Presenteeism, or lack of productive engagement at work is prevalent at huge cost to both the public and private sectors. Research shows how well-being and resilience interventions can support sustained employee engagement resulting in increased productivity and organisational success.

Think for a moment about how engaged we really are at work – you look around your workplace and you see everyone, but is anybody really there?

If we believe the wealth of recent research on employee engagement the answer is probably that only about 3 out of 10 people really are ‘there’ and are fully engaged at work. The chances are that of 7 who remain, 2 are actively disengaged, creating negativity and potentially undermining the organisation. The other 5 maybe spending time ruminating about the sad state of the world or plodding along daydreaming rather than being positively focussed on the tasks, challenges and opportunities at hand. These alarming figures mean that 70% of employees may not be as productive as they could!

Now, don’t forget that this is about the people who are actually at work. The costs of absenteeism through work related stress and general ill-health are widely known and addressed in HR policies and strategies. But absenteeism is only the tip of the iceberg when it comes to lost productivity.

What we are looking at here is presenteeism which is 1.5 times more prevalent than absenteeism. Presenteeism is the lack of active engagement by employees at work though ill-health; mental stress such as work related worry, anxiety, conflict, lack of control or fear of job loss; personal issues and concerns; boredom, lack of purpose, goal focus or effort.

But presenteeism is not just about people worrying about their problems or spending too much time on Facebook. Many employees appear fully engaged and they have enormous loyalty to their organisations, staff and customers. They are passionate about their work and may consistently put in extra hours, even when they are sick and really need to rest. Some people genuinely believe they are indispensable and that the organisation cannot function without them. This can all have serious impact upon the individuals’ mental and physical health, their family and social relationships and their overall quality of life.

Above is an example of ‘unstable’ engagement. It takes place in the absence of well-being and results in eventual burnout, serious underperformance, increased presenteeism and high turnover. So to tackle presenteeism organisations need to focus on how to develop sustainable ongoing engagement. Research shows this only takes place when there is an equal focus on engagement and employee well-being.

A 2008 Towers Perrin study of over 650,000 employees has shown that the key driver for employee engagement is the belief that senior management sincerely care about the well-being of their employees. The good news is that there are increasing numbers of success stories where employees working lives have been transformed in both the public and private sectors. From local councils to multi-national corporations,  organisations are benefiting from significant increases in civic pride, productivity, performance, profitability, quality of service delivery and customer or client satisfaction.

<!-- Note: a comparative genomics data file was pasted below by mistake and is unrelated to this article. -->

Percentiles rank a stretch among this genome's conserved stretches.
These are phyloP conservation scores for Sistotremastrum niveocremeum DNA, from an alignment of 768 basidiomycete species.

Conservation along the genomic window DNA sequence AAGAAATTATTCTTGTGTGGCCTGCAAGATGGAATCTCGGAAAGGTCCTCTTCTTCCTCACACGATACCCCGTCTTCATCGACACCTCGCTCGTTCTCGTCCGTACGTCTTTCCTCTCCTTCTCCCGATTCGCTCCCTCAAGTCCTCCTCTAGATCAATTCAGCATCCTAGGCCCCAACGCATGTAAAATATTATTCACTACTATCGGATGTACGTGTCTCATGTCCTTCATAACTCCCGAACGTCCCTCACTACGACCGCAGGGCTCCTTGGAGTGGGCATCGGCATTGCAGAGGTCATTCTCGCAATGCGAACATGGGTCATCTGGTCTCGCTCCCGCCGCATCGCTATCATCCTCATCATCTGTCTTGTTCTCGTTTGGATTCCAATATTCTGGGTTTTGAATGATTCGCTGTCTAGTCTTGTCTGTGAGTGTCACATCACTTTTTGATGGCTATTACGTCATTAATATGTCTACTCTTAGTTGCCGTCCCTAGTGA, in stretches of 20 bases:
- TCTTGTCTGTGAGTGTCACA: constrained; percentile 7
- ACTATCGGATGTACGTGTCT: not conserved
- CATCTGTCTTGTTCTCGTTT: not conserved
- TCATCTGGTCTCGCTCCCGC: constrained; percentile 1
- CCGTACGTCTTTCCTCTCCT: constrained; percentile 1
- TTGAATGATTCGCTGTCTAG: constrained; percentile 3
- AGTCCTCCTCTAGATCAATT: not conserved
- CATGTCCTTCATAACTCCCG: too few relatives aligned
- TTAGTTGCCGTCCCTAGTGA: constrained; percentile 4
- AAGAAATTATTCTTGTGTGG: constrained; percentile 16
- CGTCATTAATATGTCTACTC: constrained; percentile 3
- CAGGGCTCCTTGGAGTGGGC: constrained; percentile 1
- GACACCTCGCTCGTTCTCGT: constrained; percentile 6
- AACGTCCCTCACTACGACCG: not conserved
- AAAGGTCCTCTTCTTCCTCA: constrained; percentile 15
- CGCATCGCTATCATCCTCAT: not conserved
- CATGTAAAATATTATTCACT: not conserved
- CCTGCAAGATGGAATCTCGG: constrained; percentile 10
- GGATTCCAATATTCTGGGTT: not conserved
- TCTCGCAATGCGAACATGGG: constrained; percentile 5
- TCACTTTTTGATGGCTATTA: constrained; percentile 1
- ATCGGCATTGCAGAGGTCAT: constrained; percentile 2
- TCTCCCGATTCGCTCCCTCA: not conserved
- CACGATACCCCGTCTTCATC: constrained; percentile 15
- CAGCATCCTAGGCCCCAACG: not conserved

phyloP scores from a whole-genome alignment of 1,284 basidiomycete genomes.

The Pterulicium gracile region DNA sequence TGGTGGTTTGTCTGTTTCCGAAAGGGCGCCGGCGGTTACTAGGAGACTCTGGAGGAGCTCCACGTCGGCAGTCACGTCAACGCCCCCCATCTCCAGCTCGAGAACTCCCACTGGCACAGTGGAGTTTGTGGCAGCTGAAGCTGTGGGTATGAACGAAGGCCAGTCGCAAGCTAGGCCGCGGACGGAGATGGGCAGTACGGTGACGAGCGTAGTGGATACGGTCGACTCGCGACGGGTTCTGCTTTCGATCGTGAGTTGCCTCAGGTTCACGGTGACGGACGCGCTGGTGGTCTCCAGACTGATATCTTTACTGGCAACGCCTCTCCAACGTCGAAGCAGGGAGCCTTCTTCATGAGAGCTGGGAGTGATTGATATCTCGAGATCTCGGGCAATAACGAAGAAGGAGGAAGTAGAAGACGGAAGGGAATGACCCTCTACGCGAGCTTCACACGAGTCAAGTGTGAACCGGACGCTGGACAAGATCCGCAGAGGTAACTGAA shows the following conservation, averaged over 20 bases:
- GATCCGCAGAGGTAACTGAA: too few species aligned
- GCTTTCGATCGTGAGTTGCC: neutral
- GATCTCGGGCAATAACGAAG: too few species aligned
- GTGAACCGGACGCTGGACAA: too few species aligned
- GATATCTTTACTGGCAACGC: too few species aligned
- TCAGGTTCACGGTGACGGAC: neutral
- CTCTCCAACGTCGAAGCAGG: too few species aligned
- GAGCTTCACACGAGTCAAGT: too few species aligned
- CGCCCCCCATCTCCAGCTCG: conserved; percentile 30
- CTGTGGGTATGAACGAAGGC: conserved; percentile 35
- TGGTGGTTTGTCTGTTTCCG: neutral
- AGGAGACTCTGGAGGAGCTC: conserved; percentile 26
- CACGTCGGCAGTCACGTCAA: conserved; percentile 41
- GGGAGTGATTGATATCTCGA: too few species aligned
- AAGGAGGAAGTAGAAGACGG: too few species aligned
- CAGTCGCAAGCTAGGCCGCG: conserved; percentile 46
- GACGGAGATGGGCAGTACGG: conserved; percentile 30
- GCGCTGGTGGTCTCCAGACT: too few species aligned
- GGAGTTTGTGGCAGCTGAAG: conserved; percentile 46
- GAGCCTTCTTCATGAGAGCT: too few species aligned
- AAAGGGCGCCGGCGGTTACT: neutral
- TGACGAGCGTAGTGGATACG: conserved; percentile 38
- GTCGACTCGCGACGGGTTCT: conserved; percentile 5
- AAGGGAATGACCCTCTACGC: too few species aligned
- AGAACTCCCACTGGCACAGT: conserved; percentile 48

Championed from the top, important work is being done to raise awareness of well-being amongst managers to shake off the ‘soft and fluffy image’ and demonstrate the evidence-base. Practical positive psychology based interventions such as coaching are being used to increase well-being and build resilience in employees so they can focus on their strengths and purpose and become better able to deal with the inevitable change and challenges work and life bring. These are being implemented alongside lots of other measures that have been proven to increase engagement, such as effective communication and flexible working.

The results are impressive. Overall return on investment in terms of reduced absence and productivity is cited as 6:1. World-class organisations have a ratio of 8 engaged to every 1 disengaged employee. But the ratio for average organisations remains at 1.5 engaged for every 1 disengaged, so there is still a long way to go.

The recent drives to modernise Government despite the budget and job losses in the public service and the proactive approach of Australia’s most successful companies show that testing economic and political times are not an excuse to stop investing in employee engagement and well-being initiatives. It is quite the contrary, because in periods of upheaval and crisis presenteeism still has to be tackled and resilient and motivated workforces are needed more than ever.

But remember, employee engagement and well-being strategies are not just focused on resolving or preventing problems. They are also about looking after the people who are present and who are doing fine, helping them to do even better – to strive towards their goals and to flourish both professionally and personally. We just need a lot more of them!


Image: Ephemera Inc. Retro Humour, Half Moon Bay UK

McLeod, D. (2009). Engaging for Success: Enhancing Performance Through Employee Engagement

Robertsoncooper (2009). UK Perspectives on Employee Engagement & Well- being 2009-10.

Towers Perrin (2009). Employee Well-being: Taking engagement and performance to the next level. Perspectives Series.

Towers Perrin (2008). Global Workforce Study (2007-2008)